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Harassment and social media

ElisabettaCosta6 August 2014

Photo by Elisabetta Costa

Photo by Elisabetta Costa

 

As soon as I arrived in my field site, I was told by my first informants that Facebook is often used to prove to other people that their life is happy, full of happy relationships and lived accordingly with moral codes, especially when these codes are not followed in ‘real’ life. I genuinely understood what meant last month when one of my closest friends, a 27 year old Kurdish woman who came to work in Mardin from a nearby city, told me this story: her landlord and friend started to flirt with her although he had already a wife and three children, and one secret lover with whom he was regularly seeing on the weekend when his wife was busy looking after the kids. The love of two women was not enough for him, and the man started to invite my friend late in the night, by sending her messages via SMS and WhatsApp. After three days of harassing invitations and receiving negative but polite answers from the girl, she blocked his phone number. Then the man started to call her from anonymous phone numbers; the girl stopped the second number too and the man stopped harassing her. After a couple of weeks, the man called my friend and ordered her to leave the house without giving her any explanation. In one week, she had to find a new flat and to move all her furniture and belongings into a new place. She was basically evicted from her house because she didn’t agree to have an affair with the landlord.

During those weeks I followed Facebook postings of the landlord who is my friend on Facebook, and I have been surprised to see the way he had completely changed his behaviour online. For the whole year, he posted pictures of holiday trips with friends, food and politics; and suddenly he started to post pictures of him with his wife and wrote romantic and sweet words about his love for her. For the whole month, he was only sharing pictures and poetry portraying his happy family life and his happy marriage.

Men who cheat on their wives and harass girls are defined as şerefsiz (men without honour) by people in my field-site; and being without honour is one of the most common and worst derogatory definitions given to men. As people here take Facebook quite seriously, this social media platform is used as an important tool to prevent others from negatively gossiping about them and to improve their respectability. The days after the girl didn’t agree to have an affair with him, the man’s main concern was to protect his reputation, to avoid the spreading of rumors about him, and to protect the relationship with his wife. And Facebook was the most appropriate tool to do it.

Love is… sending 400 texts to your girlfriend everyday

ElisabettaCosta19 September 2013

Photo by Knight 725 (Creative Commons)

Photo by Knight 725 (Creative Commons)

One of the most surprising pieces of data emerging from the 100 questionnaires I’ve submitted to my informants in our Turkish fielsite regarding their use of communication technologies is the number of text messages (SMS) that teenagers and young people send to their lovers. Indeed some mobile phone companies in Turkey sell SMS bundles for very cheap prices: for example, 12,000 texts for only 10 TL (around £3 GBP) a month. SMS is the most affordable communication channel for young people.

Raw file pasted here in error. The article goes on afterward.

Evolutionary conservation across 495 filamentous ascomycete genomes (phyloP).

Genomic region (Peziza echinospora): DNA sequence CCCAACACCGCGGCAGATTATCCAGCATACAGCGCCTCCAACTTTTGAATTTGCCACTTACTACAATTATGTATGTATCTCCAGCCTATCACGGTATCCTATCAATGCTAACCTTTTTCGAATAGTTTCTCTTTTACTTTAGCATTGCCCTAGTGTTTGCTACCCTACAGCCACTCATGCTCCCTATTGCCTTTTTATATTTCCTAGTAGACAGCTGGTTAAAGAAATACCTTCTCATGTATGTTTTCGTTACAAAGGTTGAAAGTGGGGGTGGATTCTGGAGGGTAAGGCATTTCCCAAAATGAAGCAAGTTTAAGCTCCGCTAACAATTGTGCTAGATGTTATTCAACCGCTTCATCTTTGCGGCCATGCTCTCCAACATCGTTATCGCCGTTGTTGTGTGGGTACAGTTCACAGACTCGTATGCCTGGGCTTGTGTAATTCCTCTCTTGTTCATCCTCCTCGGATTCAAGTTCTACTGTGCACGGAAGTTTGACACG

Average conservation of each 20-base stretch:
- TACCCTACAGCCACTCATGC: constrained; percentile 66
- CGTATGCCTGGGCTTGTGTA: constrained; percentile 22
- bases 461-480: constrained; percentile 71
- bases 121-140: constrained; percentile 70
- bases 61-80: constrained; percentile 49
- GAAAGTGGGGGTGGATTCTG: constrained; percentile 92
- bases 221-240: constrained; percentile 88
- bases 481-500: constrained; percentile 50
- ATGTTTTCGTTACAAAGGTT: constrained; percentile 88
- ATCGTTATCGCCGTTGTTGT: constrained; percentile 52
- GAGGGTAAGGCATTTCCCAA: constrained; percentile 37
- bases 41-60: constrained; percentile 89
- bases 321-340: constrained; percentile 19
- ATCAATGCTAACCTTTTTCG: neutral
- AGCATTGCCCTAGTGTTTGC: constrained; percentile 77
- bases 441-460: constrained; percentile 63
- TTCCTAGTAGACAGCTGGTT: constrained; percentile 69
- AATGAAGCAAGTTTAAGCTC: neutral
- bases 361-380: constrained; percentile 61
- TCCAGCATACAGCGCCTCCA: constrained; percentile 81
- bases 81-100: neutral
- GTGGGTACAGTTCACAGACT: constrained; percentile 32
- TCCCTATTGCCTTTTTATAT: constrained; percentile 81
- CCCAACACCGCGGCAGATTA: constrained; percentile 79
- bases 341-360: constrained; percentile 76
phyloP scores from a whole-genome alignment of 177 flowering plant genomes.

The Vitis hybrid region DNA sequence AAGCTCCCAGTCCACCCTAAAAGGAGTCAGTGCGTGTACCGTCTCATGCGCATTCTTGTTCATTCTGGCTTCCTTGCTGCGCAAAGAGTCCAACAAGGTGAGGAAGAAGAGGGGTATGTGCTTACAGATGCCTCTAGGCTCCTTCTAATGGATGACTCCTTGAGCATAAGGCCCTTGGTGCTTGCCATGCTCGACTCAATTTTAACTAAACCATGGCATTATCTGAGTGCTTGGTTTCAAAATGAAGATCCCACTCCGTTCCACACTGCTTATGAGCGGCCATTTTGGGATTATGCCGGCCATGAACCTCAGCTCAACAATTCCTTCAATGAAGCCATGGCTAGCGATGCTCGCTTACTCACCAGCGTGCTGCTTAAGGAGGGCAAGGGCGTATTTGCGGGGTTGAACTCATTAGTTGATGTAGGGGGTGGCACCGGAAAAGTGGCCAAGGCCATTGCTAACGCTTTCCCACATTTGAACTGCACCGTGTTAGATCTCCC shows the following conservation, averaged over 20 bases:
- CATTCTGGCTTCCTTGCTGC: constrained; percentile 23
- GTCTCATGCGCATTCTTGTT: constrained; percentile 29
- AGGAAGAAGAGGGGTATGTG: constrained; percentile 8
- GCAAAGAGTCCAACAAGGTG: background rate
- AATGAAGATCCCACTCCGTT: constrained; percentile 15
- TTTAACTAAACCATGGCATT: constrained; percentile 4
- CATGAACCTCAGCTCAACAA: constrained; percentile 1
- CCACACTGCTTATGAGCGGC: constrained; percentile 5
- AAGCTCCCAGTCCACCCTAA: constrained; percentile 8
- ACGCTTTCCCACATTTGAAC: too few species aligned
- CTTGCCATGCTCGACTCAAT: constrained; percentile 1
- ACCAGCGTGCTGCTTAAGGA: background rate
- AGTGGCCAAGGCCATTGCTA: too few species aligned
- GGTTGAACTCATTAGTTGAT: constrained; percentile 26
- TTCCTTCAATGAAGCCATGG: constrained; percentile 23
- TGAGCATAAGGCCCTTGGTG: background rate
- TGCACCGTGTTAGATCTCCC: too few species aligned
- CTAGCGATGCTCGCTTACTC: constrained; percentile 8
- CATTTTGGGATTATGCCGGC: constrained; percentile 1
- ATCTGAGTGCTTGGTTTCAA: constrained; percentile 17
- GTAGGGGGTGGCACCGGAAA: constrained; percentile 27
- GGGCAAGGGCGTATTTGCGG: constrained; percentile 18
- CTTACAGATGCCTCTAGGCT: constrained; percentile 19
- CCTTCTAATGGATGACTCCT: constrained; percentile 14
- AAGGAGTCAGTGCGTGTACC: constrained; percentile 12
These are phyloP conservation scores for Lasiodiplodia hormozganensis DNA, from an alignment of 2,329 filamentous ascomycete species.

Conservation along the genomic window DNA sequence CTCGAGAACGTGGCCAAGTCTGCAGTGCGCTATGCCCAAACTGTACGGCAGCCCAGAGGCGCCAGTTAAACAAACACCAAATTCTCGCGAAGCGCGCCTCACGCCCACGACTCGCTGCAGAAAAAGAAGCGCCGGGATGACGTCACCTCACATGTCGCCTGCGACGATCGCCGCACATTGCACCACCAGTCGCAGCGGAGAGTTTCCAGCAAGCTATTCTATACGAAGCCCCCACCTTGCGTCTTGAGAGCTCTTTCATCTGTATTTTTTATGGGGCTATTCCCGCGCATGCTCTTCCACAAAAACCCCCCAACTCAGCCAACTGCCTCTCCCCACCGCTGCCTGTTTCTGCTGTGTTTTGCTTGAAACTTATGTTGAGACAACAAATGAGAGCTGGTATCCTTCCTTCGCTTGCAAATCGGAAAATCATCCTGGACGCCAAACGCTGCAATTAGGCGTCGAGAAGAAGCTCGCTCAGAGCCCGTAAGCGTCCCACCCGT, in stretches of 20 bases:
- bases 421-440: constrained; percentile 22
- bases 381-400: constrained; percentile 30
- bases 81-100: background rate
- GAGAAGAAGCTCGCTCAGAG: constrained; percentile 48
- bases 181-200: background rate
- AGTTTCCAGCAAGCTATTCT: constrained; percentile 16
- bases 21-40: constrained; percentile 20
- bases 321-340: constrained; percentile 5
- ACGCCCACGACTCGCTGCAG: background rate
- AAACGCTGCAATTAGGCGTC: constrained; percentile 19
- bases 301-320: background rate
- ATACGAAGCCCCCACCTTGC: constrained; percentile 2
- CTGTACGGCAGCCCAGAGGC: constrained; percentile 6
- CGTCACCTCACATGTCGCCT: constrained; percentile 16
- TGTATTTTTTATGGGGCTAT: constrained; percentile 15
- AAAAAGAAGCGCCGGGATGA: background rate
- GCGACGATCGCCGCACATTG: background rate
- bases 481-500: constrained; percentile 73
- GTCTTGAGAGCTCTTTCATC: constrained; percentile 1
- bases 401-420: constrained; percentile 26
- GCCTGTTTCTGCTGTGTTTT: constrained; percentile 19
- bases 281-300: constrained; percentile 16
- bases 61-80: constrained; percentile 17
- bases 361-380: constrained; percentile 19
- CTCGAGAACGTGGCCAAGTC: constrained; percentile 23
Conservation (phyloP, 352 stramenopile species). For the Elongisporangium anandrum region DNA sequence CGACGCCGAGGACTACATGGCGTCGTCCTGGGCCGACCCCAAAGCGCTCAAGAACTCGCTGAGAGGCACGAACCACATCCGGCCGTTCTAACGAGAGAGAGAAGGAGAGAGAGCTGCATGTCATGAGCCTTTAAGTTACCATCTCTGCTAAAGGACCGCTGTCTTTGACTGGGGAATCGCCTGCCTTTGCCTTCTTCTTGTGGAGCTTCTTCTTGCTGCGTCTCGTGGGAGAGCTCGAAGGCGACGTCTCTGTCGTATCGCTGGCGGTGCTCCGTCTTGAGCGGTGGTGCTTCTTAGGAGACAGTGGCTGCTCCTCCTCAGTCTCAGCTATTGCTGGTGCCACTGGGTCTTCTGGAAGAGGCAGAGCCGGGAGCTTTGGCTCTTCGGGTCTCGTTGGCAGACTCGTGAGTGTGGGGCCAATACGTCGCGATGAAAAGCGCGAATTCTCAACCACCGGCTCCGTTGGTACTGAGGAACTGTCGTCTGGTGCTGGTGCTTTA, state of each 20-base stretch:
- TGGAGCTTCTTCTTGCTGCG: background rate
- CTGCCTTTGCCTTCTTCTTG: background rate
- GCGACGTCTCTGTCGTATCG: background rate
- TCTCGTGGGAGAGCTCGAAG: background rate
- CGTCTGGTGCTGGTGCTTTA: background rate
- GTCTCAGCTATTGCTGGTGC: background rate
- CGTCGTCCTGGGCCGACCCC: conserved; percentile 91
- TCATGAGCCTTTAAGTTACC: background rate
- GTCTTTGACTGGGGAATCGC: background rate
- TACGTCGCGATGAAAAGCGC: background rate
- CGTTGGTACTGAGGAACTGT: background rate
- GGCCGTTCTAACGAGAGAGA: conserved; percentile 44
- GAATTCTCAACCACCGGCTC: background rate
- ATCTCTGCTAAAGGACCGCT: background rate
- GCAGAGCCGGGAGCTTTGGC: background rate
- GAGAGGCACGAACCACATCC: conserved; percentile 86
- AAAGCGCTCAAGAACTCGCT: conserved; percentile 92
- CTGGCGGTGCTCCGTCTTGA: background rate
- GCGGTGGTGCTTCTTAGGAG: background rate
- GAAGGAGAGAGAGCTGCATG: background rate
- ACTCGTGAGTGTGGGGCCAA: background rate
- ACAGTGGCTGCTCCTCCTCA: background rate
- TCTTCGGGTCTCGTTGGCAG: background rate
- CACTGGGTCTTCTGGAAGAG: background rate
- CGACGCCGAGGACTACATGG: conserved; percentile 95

Sending 300-400 SMS a day to the same person is not an extraordinary practice among teenagers and youth who want to communicate with a lover and have to do it far from the gaze and ears of their family members. They write messages during every single moment of the day, while on the toilet, eating lunch, at school, before going to bed and as soon as they wake up in the morning. It seems that SMS is the most suitable communicative channel to have a secret love relationship in a society where premarital relationships are not allowed.

Below is part of a conversation I had with a 23 year-old hairdresser who confessed to me that he sends his girlfriend around 12,000 text messages a month:

Hairdresser: “We communicate all day long and all night long by SMS. I do not sleep so that I can speak with her! I love her too much.”
Me: “What do you write in 400 SMS in a day? Can you give me some example? It’s so difficult for me to imagine it.”
Hairdresser: “We write to each other about what we are doing and with whom we are spending our time. We write our feelings. We write everything. And if we do not have time during the day we send messages to each other during the night. This is love! Yes, this is love!”

There are specific local cultural reasons, beyond the growing romanticism, that explain why young lovers send each other so many messages: until few years ago, women were not allowed to go out, there were no internet and not mobile phones, and men could control women much more easily. Now women are more free, and are more often secretly engaging in romantic relationships with men. The point is that those same technologies  allow men to have intimate relationships with women, at the same time depriving them of the control they had in the past. The main fear of a young man having an illegitimate relationship with a woman is to be betrayed. As many young men told me, they are obsessively jealous. They want to control their girl-friends; they want to know where they are and what they do in every-single moment of the day, and SMS texting is the best way to do it. SMS texting is shaping new ideas of love where romanticism is entangled with new ways of performing masculinity.